Chris Housman Wants to Be the Next Gay Country Star
The "Blueneck" singer talks finding success on TikTok, changing attitudes in a slow-moving industry and what comes next.
If you’re on a certain side of TikTok, you’ve almost certainly heard “Blueneck,” Chris Housman’s pop-country ode to being, as he puts it, a “liberal redneck.” The song subverts rural stereotypes — “I’m a good ole boy with a bleeding heart,” Housman sings in the chorus — and casts the so-called heartland as a site of progressive ideals.
Housman self-released the song in April after an early demo attracted interest on TikTok. The song racked up millions of views on the app, hit number one on the iTunes country charts, and landed Housman features in Good Morning America and Billboard. Though “Blueneck” seems unlikely to receive any radio attention, its success on TikTok and in digital sales and streams speaks to a shift in the notoriously conservative country music industry, something that is not lost on him.
“It used to feel like you had to have a label deal or at least a really involved publishing deal to have these opportunities and get in front of people,” Housman tells me over Zoom. “With TikTok, it’s more of a level playing field.”
Housman grew up on a farm in southwest Kansas, outside of a town that he describes as “about as small and as conservative as it gets.” He says that “Blueneck” is pretty much autobiographical, apart from the line about driving a hybrid car. (He’s working on it!) He’s been releasing music independently since 2019, but “Blueneck” is undeniably his breakthrough.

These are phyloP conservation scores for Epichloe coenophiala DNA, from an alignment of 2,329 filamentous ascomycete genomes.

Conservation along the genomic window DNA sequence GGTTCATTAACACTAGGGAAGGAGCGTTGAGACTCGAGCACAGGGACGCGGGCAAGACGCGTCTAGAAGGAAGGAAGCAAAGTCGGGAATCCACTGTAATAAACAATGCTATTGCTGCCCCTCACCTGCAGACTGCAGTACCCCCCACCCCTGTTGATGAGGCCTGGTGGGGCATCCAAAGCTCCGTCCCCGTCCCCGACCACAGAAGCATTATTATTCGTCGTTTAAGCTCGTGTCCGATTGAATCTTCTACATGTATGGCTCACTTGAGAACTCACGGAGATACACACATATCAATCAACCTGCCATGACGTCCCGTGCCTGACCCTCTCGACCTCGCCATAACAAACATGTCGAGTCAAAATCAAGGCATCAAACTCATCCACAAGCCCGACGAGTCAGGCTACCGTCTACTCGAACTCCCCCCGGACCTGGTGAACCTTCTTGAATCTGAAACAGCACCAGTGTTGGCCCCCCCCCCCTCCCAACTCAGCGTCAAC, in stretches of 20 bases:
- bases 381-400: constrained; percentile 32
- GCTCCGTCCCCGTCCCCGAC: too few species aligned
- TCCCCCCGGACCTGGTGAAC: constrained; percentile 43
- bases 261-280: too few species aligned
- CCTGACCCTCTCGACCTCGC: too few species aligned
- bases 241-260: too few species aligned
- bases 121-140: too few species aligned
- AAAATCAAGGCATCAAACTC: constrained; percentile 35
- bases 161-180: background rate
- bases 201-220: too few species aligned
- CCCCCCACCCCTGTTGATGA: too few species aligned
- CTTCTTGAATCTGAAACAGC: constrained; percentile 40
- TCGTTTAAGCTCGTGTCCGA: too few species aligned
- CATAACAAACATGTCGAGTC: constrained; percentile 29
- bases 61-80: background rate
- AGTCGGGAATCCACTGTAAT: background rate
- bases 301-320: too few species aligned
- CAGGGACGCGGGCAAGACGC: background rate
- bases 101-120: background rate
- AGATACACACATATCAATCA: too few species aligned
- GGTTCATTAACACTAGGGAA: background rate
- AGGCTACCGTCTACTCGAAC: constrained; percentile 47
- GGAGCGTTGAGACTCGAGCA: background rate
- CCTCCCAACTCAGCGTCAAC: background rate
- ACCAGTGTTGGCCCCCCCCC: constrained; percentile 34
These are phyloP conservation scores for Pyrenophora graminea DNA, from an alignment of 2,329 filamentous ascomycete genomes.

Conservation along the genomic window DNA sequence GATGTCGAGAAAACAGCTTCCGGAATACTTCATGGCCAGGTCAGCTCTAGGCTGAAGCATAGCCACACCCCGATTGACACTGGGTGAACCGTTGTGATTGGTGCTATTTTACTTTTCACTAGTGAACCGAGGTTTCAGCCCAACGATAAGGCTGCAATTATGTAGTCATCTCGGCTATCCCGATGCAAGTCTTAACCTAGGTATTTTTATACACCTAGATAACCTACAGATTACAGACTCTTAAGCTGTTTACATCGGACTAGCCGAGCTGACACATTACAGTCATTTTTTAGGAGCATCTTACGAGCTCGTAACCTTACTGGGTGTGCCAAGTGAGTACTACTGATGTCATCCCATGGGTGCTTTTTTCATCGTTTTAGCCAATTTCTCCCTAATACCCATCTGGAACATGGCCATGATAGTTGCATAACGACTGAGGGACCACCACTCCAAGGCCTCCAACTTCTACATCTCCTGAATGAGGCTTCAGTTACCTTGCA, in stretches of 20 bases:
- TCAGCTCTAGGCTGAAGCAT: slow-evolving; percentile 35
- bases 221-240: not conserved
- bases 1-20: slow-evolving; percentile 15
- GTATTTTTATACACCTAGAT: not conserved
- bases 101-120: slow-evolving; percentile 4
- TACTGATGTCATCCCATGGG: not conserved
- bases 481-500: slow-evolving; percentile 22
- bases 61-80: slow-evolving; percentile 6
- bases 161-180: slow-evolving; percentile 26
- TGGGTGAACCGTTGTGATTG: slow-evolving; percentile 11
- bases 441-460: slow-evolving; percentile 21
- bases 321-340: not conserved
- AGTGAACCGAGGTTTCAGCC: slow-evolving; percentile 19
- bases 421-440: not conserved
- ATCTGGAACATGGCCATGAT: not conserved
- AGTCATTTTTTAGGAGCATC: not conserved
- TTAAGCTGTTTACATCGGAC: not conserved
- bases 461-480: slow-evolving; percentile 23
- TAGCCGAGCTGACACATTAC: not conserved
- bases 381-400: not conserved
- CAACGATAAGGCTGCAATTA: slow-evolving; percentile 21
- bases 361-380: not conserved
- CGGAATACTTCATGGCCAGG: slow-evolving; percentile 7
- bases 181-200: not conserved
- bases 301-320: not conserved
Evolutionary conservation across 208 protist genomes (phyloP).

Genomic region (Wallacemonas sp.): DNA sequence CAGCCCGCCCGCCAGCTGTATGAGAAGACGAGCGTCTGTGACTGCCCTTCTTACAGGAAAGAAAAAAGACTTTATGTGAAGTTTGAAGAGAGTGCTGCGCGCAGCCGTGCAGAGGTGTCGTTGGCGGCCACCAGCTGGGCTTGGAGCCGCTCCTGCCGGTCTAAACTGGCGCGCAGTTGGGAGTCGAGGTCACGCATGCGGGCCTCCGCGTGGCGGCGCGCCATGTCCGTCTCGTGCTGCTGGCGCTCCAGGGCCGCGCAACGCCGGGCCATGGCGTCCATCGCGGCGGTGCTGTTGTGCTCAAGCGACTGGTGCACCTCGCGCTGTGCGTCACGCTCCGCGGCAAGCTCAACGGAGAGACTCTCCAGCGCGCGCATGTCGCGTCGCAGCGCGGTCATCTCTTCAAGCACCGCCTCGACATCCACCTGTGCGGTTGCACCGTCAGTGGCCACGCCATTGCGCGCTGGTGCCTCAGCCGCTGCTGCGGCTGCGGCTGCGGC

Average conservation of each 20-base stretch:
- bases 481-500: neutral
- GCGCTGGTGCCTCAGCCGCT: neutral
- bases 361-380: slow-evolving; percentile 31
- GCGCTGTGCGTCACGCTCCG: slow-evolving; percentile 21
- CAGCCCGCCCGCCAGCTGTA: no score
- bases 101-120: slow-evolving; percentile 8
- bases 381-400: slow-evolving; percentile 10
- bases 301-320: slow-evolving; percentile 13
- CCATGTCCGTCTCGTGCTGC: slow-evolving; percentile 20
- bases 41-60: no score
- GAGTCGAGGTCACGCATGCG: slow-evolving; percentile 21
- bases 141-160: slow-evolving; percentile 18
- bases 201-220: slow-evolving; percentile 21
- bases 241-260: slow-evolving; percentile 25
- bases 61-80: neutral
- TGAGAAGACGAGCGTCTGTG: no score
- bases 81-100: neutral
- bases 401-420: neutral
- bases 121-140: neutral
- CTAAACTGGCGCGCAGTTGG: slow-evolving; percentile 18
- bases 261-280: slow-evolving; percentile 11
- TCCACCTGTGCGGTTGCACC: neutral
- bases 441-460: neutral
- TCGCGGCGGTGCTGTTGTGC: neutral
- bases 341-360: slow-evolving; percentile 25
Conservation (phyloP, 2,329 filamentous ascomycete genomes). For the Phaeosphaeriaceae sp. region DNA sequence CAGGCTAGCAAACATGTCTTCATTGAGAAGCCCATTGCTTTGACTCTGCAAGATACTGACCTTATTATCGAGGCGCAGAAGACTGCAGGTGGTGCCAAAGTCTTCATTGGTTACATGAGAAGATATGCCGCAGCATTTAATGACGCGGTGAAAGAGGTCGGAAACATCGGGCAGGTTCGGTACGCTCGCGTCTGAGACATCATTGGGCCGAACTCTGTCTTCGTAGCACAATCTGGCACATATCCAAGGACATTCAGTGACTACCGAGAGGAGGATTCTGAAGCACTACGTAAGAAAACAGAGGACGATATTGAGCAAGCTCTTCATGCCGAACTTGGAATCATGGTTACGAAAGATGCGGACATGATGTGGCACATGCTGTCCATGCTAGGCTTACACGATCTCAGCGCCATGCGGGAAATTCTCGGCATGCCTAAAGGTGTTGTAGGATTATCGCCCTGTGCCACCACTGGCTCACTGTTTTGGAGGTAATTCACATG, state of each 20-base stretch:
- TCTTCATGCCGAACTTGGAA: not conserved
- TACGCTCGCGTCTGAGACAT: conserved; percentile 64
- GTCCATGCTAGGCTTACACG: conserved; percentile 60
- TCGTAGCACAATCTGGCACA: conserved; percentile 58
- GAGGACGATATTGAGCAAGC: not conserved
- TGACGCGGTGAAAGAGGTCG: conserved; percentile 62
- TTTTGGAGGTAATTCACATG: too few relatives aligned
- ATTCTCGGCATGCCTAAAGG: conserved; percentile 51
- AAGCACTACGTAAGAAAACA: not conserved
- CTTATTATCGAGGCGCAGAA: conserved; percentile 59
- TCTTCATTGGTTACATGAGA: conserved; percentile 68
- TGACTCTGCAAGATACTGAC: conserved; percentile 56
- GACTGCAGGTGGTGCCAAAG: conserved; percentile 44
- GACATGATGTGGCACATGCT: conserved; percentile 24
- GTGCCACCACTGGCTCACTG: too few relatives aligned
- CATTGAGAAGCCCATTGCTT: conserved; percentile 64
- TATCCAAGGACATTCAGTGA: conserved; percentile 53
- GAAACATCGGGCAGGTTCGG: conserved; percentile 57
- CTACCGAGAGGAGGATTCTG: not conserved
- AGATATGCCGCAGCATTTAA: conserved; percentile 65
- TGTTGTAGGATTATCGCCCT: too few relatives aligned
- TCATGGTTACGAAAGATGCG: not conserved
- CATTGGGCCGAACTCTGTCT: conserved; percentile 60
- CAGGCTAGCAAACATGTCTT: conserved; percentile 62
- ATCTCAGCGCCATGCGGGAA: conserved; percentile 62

In the grand tradition of entrepreneurial drag queens and reality TV stars, he has capitalized on the song’s virality with a line of “y’all means all” hats, tees, and tanks. It can’t be a coincidence that the phrase has started to crop up all over the country music world, including in a Pride message from the CMAs’ temporarily rainbow-adorned Twitter account. But Housman is leery of what he calls “performative support” from country’s power players.
“It really is awesome to see [the support], and I’m not trying to negate that, but what’s this going to look like come July?” he says when we speak at the end of June. “Are they still going to be supporting these queer artists and artists of color?”
Housman admits that he was concerned that people might see “Blueneck” as pandering in some way, the same kind of woke performance that he finds frustrating. In another context, hearing a white country singer namecheck Black Lives Matter over a programmed beat might feel dubious, but Housman is remarkably fluent in the language of representation and consistent in his messaging. He has used his Instagram account, which he calls a “country music safe space,” to amplify the voices of Black activists and challenge other white people whose actions fall short of what he calls “genuine support.”
In this way, Housman represents a new kind of commercial country singer, whose progressive politics are part of his appeal. Though many left-leaning artists have found homes in Americana, Housman has his sights set on the mainstream. His influences include the Chicks and Kacey Musgraves, both of whom have fraught relationships with the country music establishment (to put it lightly). Like his idols, Housman is interested in telling an authentic story, “three chords and my truth,” as he sings, albeit with a radio-friendly sound.